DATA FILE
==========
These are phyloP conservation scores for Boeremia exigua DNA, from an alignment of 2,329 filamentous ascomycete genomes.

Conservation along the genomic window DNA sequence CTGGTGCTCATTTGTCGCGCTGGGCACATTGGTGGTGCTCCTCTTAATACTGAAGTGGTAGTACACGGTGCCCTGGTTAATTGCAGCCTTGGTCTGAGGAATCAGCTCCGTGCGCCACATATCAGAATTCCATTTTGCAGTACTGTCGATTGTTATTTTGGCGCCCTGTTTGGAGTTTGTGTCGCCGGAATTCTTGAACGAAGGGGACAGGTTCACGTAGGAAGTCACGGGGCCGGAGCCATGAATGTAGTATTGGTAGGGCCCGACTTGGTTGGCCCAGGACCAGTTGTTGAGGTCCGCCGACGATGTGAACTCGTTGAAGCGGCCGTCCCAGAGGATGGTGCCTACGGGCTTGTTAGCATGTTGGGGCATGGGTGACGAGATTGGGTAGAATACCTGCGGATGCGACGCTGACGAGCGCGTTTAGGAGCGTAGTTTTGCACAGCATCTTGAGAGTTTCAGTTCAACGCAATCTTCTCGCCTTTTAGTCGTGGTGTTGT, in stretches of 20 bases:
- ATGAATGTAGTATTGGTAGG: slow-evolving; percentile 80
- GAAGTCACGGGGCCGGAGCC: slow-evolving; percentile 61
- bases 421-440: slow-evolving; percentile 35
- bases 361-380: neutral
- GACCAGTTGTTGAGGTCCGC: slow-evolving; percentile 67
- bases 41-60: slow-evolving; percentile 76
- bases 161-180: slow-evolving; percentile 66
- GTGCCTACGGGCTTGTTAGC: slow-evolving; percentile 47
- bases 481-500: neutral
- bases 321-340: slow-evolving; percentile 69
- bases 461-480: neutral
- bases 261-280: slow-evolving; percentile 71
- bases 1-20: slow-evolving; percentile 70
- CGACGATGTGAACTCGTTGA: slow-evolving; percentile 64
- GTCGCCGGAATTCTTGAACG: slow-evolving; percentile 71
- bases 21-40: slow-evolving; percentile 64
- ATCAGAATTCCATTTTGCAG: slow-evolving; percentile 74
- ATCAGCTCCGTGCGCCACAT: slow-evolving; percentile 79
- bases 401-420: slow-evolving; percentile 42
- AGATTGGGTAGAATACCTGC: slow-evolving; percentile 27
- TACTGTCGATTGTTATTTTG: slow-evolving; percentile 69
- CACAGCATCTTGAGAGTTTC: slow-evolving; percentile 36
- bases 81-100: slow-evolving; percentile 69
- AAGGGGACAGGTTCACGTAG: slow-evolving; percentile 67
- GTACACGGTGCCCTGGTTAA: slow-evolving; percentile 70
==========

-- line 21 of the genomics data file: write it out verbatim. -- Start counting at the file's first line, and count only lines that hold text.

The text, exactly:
- bases 401-420: slow-evolving; percentile 42